A Pittsburgh couple who wanted to trade loft living for something more spacious opted to skip the suburbs and create their ideal home in the middle of all the city has to offer.
Their vision led to the transformation of a dilapidated commercial property Downtown into a three-story contemporary home that now boasts a two-story courtyard and an urban-style outdoor living space.
“We like to be pushed in what we do, and as soon as I walked in, I knew this was a project we would like,” says Todd Klippa, owner of TK Construction of Oakdale, the company that brought the couple’s dream to fruition.
The couple, who wish to remain anonymous, had their eyes on the space — which was once a graphic arts business then a storage space — for years prior to buying it in 2020. They knew the building had good bones, and they loved the exposed brick walls and original steel I-joists that gave it an industrial vibe.
The building’s already established open concept lent itself to the couple’s desired floor plan, but a lack of natural light and access to an outdoor space for their dog required some creative solutions during renovations, which were completed in 2022 after pandemic-related delays.
A street-facing wall on the main floor that formerly had just one small window became a series of room-stretching panels of glass. The rooftop, accessible off the third-story mancave, became a spacious deck that, in addition to turf for their pooch, has views of the surrounding skyscrapers.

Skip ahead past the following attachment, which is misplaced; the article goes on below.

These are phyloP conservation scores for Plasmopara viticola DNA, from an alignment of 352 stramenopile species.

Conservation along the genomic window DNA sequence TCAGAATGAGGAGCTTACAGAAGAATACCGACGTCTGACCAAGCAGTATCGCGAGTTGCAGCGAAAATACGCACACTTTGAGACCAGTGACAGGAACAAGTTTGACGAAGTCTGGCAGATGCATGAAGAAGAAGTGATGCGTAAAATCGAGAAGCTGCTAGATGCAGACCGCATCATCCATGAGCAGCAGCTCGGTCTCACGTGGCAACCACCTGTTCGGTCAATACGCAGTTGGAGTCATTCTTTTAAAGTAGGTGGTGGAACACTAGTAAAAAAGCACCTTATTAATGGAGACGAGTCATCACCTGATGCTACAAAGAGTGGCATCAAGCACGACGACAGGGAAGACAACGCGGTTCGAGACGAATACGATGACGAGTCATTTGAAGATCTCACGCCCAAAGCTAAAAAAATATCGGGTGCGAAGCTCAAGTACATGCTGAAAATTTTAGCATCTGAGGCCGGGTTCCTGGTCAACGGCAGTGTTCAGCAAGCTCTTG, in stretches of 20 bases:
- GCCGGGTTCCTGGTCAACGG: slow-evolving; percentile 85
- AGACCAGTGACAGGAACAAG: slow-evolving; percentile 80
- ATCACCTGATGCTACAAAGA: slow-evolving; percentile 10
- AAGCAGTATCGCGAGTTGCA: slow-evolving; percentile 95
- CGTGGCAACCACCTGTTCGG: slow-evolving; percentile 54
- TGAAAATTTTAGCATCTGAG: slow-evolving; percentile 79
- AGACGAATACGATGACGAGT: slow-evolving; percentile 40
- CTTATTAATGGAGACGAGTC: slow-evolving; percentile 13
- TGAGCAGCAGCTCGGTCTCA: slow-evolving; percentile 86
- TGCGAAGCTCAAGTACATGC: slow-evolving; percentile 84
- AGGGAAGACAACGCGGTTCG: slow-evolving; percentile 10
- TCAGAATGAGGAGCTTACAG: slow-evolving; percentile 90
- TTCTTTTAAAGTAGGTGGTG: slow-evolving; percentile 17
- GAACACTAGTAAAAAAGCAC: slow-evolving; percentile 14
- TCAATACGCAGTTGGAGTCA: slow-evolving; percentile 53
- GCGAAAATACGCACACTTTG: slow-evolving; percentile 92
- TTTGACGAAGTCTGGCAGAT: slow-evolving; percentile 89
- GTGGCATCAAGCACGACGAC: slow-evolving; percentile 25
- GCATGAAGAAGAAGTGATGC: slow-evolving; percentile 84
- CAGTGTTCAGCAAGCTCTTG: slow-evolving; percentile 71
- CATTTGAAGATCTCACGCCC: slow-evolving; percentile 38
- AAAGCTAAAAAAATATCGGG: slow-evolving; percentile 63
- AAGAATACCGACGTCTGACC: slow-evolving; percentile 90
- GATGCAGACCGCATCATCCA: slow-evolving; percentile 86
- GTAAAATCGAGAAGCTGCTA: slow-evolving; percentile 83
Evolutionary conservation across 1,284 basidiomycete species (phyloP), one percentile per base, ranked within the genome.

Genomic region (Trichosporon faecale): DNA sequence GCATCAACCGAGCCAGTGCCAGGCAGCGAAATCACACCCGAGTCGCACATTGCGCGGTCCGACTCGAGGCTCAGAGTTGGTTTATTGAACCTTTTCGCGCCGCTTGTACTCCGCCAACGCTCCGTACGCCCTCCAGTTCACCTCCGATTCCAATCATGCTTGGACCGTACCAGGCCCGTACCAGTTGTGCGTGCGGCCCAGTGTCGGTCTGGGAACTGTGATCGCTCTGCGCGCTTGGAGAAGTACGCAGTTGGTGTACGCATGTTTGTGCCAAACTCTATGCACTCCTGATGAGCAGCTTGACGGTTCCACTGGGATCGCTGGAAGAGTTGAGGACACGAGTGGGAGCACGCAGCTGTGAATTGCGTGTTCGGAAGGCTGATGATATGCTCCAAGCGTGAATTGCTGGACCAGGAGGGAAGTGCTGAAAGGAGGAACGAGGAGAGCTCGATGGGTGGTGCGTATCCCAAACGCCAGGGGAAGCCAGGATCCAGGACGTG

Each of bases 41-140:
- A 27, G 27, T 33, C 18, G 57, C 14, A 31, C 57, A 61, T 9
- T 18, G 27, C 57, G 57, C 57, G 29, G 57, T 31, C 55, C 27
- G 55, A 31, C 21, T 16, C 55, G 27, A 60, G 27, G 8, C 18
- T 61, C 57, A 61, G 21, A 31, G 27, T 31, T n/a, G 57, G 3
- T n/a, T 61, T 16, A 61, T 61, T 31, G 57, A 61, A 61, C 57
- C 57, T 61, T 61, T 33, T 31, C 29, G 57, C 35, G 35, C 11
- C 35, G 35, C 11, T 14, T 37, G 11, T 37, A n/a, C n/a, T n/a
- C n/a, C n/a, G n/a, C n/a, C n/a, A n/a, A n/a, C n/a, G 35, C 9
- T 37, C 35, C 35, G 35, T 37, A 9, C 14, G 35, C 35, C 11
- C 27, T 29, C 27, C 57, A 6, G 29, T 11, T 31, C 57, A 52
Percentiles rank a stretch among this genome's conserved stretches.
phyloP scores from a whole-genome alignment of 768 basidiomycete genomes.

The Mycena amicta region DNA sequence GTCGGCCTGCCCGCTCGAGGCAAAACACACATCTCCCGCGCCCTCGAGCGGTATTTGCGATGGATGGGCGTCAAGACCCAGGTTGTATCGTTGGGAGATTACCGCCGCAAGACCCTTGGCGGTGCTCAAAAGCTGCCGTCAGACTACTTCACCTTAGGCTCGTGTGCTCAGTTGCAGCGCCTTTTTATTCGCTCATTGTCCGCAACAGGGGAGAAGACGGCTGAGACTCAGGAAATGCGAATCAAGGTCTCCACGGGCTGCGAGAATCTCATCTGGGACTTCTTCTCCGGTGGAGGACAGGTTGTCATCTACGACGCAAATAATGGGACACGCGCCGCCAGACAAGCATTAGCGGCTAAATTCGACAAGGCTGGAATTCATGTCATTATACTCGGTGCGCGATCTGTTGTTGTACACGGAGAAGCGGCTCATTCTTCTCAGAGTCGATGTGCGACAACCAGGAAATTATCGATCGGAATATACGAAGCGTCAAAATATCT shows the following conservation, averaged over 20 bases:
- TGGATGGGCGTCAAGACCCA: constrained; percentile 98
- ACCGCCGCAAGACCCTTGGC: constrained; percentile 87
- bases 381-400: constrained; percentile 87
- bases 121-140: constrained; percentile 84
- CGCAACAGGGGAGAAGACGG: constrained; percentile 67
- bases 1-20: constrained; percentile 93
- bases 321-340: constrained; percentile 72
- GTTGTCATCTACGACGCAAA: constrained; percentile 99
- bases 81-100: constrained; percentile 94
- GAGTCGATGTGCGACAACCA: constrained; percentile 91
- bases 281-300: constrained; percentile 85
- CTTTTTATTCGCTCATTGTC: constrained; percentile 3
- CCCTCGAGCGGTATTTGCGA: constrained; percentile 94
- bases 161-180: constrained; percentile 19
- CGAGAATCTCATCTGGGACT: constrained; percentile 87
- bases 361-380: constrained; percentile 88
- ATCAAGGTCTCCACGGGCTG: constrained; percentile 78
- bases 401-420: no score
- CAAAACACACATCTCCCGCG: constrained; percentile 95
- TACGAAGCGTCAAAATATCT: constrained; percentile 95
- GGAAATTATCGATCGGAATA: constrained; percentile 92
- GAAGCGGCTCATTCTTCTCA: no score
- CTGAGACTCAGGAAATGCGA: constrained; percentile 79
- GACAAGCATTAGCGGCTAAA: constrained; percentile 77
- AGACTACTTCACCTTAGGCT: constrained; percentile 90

Inside, the first floor hosts a three-car garage as well as an in-law suite with access to a courtyard, where there’s a climbing wall of checkered greenery.
On the main floor, the Mid-Century Modern-style kitchen features a powder blue glass backsplash and frameless cabinets. Modernica fiberglass chairs run the length of the expansive island, which is topped with pearl-and-gold quartz counters that complement the wood cabinets; the island’s textured, powder blue base matches the backsplash.
Seamless panels keep the kitchen’s pantry and utilities tucked out of sight, while a drop ceiling creates separation from the living room and dining space.
The primary suite has a bathroom with a steam shower and a walk-in closet that houses a washer and dryer. More window walls look down upon the courtyard, flooding the space with light.
Klippa and his team were purposeful in preserving certain parts of the existing structure, such as a faded 5-cent sign they discovered under the plaster in the entryway.
The exposed steel beams also were painted to match their original tangerine, and after undergoing extensive polishing, the original concrete floors carry a modern warehouse vibe throughout the home.
More modern elements dominate the exterior, which has staggered, gray-black Hardie boards around the entire structure to create dimension.
Throughout the home, more nods to the couple’s preferred urban aesthetic come in the form of glass globe light fixtures and sleek furnishings. An image advertising an Andy Warhol retrospective greets guests on the lower level.
Each detail came together to give the couple their own private Downtown haven, set amid some of the city’s most popular attractions.